One finds the same emphasis on homosexual behavior in Romans 1:

Therefore God gave them over in the sinful desires of their hearts to sexual impurity for the degrading of their bodies with one another. 25 They exchanged the truth of God for a lie, and worshiped and served created things rather than the Creator–who is forever praised. Amen. 26 Because of this, God gave them over to shameful lusts. Even their women exchanged natural relations for unnatural ones. 27 In the same way the men also abandoned natural relations with women and were inflamed with lust for one another. Men committed indecent acts with other men, and received in themselves the due penalty for their perversion. 28 Furthermore, since they did not think it worthwhile to retain the knowledge of God, he gave them over to a depraved mind, to do what ought not to be done. (Romans 1:24)

Paul does not condemn anyone for merely having same-sex attractions. It is the behavior that he condemns. (By the way, Paul is referring here to entire cultures that have abandoned God. When this happens, homosexual behavior starts to become more common. This passage is not focusing on individual people but cultures. So, if you struggle with same-sex desires don’t read this passage and think, “God has given me over to these desires?” No. He is pointing out that when a culture abandons God homosexual behavior becomes more common.)

Maybe the Bible Only Condemns Certain Kinds of Homosexual Behavior

In response, some people suggest that all of these New Testament passages do not refer to all homosexual sex. Instead, these passages might merely be referring to one of the following:

  • homosexual conduct between men and underage boys
  • homosexual prostitution (where money is exchanged)
  • unfaithful homosexual relationships
  • “unnatural” homosexual conduct by people who do not naturally have homosexual desires

However, none of these biblical passages make any such distinction. None of them give the slightest indication that they are only talking about certain types of homosexual conduct. And when no such distinction is made in the Bible anywhere, it is not a correct method of interpretation simply to claim that these passages have a limited scope and application. That is to twist scripture to make it mean what you want it to mean. The Bible’s treatment of homosexual sex is not like, for instance, its treatment of worship. One can engage in worship that is honoring to God (Exodus 23:25), or one can engage in empty worship that is merely a ritual (Isaiah 1:11-15), or one can engage in the worship of idols (2 Kings 17:12). In fact, one can see this in the Ten Commandments. God prohibits the making of idols, and then says, “You shall not bow down to them or worship them” (Exodus 20:5).2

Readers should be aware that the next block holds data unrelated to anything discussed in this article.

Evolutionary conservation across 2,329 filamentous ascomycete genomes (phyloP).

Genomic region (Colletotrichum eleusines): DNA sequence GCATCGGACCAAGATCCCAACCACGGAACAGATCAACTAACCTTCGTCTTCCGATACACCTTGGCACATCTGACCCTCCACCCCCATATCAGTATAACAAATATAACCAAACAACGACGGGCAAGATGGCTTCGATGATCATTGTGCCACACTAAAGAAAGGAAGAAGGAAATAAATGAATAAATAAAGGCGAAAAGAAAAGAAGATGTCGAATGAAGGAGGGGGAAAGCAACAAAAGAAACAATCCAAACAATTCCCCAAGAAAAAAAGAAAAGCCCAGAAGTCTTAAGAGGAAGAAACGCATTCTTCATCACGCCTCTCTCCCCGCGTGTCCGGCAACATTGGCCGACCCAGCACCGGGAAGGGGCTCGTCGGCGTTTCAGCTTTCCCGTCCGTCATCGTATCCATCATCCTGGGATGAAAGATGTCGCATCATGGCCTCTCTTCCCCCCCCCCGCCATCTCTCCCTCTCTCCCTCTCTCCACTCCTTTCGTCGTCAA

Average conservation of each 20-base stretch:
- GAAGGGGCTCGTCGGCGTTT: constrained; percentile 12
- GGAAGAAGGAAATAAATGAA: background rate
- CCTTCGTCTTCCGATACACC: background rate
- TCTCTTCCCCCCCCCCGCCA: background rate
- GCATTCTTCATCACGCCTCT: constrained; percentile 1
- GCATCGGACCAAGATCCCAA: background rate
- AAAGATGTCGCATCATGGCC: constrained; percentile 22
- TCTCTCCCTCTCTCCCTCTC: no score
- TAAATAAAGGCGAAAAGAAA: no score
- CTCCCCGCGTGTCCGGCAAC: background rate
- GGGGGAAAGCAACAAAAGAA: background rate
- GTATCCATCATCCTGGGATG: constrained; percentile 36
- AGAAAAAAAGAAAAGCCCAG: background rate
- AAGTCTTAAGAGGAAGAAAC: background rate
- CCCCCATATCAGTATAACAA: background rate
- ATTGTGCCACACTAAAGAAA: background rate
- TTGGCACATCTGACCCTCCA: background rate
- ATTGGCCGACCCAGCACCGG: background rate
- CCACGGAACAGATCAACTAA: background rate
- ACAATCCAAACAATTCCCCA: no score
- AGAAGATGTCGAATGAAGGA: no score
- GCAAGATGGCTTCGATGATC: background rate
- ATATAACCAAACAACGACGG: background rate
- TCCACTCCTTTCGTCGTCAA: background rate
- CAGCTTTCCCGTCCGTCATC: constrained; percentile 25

ten commandments

The Bible makes a distinction between different kinds of worship. Some worship is good, and some is bad.

However, there are not distinct kinds of homosexual behavior in the Bible. Nowhere does it recognize any kind of homosexual conduct as being acceptable. It condemns all of it. In scripture, the words themselves—as they are written—apply to all kinds of homosexual conduct. There is absolutely no justification for saying that they do not. Besides that, several ancient writers before or near the time of the New Testament viewed all homosexual conduct as wrong and used language very similar to Paul’s language in Romans, 1 Corinthians, and 1 Timothy. New Testament scholar Craig Blomberg summarizes this nicely: “It is …linguistically invalid to limit the type of homosexual behavior Paul describes either to pederasty (adult men with underage boys) or to homosexual prostitution (casual sex for profit between individuals not committed to a lasting relationship with each other).”

To be sure, based on philosophical or scientific reasoning you might come to a different conclusion. You might decide that homosexual behavior is acceptable. Thus, you might conclude that we should not restrict ourselves to what the Bible says here. If that is what you choose to think, that is your prerogative. However, you should not be intellectually dishonest. The Bible, from beginning to end, clearly condemns all homosexual conduct. There is no way around it.

 

1. David Prior, The Message of 1 Corinthians (Downers Grove, IL: InterVarsity Press, 1985), 89.
2. Craig L. Blomberg. The NIV Application Commentary: 1 Corinthians. (Grand Rapids, MI: Zondervan, 2012).